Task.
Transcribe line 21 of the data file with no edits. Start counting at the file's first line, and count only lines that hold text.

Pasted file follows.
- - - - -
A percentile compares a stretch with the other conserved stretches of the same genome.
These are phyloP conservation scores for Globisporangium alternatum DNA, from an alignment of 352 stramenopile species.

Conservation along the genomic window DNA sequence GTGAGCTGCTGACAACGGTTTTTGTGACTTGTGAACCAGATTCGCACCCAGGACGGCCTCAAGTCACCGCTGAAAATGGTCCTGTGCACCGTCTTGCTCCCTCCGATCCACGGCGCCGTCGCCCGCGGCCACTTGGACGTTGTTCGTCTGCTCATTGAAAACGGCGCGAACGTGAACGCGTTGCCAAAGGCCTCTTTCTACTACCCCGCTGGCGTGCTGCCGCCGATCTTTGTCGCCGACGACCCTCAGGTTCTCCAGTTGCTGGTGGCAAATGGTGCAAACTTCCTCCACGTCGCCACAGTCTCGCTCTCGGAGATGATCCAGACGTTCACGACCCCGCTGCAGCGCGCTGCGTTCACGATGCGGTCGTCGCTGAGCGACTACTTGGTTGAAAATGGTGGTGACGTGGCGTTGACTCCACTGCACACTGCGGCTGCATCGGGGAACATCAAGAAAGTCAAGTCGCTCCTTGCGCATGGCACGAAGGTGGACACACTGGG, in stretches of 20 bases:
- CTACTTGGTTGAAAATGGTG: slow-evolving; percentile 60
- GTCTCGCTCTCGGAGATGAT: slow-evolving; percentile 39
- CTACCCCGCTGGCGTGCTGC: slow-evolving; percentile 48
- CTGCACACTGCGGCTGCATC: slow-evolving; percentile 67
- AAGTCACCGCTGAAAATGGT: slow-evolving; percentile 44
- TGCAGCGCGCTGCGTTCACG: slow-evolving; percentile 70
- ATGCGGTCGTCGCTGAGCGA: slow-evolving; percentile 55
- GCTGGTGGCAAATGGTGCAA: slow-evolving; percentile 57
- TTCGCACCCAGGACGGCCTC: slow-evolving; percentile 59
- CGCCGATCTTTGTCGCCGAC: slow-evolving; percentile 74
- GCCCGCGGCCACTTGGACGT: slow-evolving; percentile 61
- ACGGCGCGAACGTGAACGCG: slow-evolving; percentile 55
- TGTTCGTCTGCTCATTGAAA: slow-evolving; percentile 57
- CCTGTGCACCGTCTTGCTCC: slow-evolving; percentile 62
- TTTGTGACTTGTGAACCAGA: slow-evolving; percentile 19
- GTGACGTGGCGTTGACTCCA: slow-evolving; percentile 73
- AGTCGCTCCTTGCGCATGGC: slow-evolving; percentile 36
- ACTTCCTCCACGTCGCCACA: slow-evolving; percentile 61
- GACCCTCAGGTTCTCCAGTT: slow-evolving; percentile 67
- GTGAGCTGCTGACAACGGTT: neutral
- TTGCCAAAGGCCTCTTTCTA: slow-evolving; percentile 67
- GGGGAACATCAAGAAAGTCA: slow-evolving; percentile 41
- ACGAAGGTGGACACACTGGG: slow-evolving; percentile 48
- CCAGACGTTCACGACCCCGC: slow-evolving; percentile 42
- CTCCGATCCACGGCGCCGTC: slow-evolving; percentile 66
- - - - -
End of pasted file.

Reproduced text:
- ACTTCCTCCACGTCGCCACA: slow-evolving; percentile 61